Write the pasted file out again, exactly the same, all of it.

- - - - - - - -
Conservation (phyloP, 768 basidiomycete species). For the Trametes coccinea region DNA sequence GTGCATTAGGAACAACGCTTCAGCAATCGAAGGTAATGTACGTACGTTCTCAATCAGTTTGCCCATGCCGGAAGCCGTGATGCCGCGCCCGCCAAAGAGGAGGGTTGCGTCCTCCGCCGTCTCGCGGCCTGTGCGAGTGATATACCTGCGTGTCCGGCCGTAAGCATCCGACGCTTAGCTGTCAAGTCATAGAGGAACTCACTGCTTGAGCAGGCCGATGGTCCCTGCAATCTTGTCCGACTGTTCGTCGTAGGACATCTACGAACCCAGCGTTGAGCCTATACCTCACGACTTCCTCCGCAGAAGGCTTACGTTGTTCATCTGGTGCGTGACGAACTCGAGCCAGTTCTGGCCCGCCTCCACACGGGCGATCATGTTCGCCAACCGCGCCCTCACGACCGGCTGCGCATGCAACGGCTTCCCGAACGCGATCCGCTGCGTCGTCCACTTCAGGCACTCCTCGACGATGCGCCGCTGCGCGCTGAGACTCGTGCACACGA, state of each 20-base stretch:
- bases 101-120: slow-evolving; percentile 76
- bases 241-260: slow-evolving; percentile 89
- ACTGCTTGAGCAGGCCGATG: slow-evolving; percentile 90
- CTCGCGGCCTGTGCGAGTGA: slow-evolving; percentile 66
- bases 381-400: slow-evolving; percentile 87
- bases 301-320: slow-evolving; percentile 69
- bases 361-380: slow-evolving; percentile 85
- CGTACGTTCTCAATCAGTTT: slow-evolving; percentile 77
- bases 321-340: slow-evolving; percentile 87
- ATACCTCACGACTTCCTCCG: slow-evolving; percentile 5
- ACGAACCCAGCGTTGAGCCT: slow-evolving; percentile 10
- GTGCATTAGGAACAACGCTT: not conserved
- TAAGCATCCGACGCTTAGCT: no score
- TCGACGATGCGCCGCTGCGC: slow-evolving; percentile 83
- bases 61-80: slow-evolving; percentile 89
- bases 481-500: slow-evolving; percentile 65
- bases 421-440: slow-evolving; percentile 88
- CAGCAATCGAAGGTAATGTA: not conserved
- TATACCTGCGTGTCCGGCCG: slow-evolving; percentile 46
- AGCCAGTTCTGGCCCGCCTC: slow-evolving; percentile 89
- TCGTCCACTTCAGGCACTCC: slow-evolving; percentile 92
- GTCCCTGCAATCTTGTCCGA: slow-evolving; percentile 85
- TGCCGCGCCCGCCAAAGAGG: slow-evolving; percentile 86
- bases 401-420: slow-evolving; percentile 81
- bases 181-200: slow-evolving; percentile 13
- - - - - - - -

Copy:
Conservation (phyloP, 768 basidiomycete species). For the Trametes coccinea region DNA sequence GTGCATTAGGAACAACGCTTCAGCAATCGAAGGTAATGTACGTACGTTCTCAATCAGTTTGCCCATGCCGGAAGCCGTGATGCCGCGCCCGCCAAAGAGGAGGGTTGCGTCCTCCGCCGTCTCGCGGCCTGTGCGAGTGATATACCTGCGTGTCCGGCCGTAAGCATCCGACGCTTAGCTGTCAAGTCATAGAGGAACTCACTGCTTGAGCAGGCCGATGGTCCCTGCAATCTTGTCCGACTGTTCGTCGTAGGACATCTACGAACCCAGCGTTGAGCCTATACCTCACGACTTCCTCCGCAGAAGGCTTACGTTGTTCATCTGGTGCGTGACGAACTCGAGCCAGTTCTGGCCCGCCTCCACACGGGCGATCATGTTCGCCAACCGCGCCCTCACGACCGGCTGCGCATGCAACGGCTTCCCGAACGCGATCCGCTGCGTCGTCCACTTCAGGCACTCCTCGACGATGCGCCGCTGCGCGCTGAGACTCGTGCACACGA, state of each 20-base stretch:
- bases 101-120: slow-evolving; percentile 76
- bases 241-260: slow-evolving; percentile 89
- ACTGCTTGAGCAGGCCGATG: slow-evolving; percentile 90
- CTCGCGGCCTGTGCGAGTGA: slow-evolving; percentile 66
- bases 381-400: slow-evolving; percentile 87
- bases 301-320: slow-evolving; percentile 69
- bases 361-380: slow-evolving; percentile 85
- CGTACGTTCTCAATCAGTTT: slow-evolving; percentile 77
- bases 321-340: slow-evolving; percentile 87
- ATACCTCACGACTTCCTCCG: slow-evolving; percentile 5
- ACGAACCCAGCGTTGAGCCT: slow-evolving; percentile 10
- GTGCATTAGGAACAACGCTT: not conserved
- TAAGCATCCGACGCTTAGCT: no score
- TCGACGATGCGCCGCTGCGC: slow-evolving; percentile 83
- bases 61-80: slow-evolving; percentile 89
- bases 481-500: slow-evolving; percentile 65
- bases 421-440: slow-evolving; percentile 88
- CAGCAATCGAAGGTAATGTA: not conserved
- TATACCTGCGTGTCCGGCCG: slow-evolving; percentile 46
- AGCCAGTTCTGGCCCGCCTC: slow-evolving; percentile 89
- TCGTCCACTTCAGGCACTCC: slow-evolving; percentile 92
- GTCCCTGCAATCTTGTCCGA: slow-evolving; percentile 85
- TGCCGCGCCCGCCAAAGAGG: slow-evolving; percentile 86
- bases 401-420: slow-evolving; percentile 81
- bases 181-200: slow-evolving; percentile 13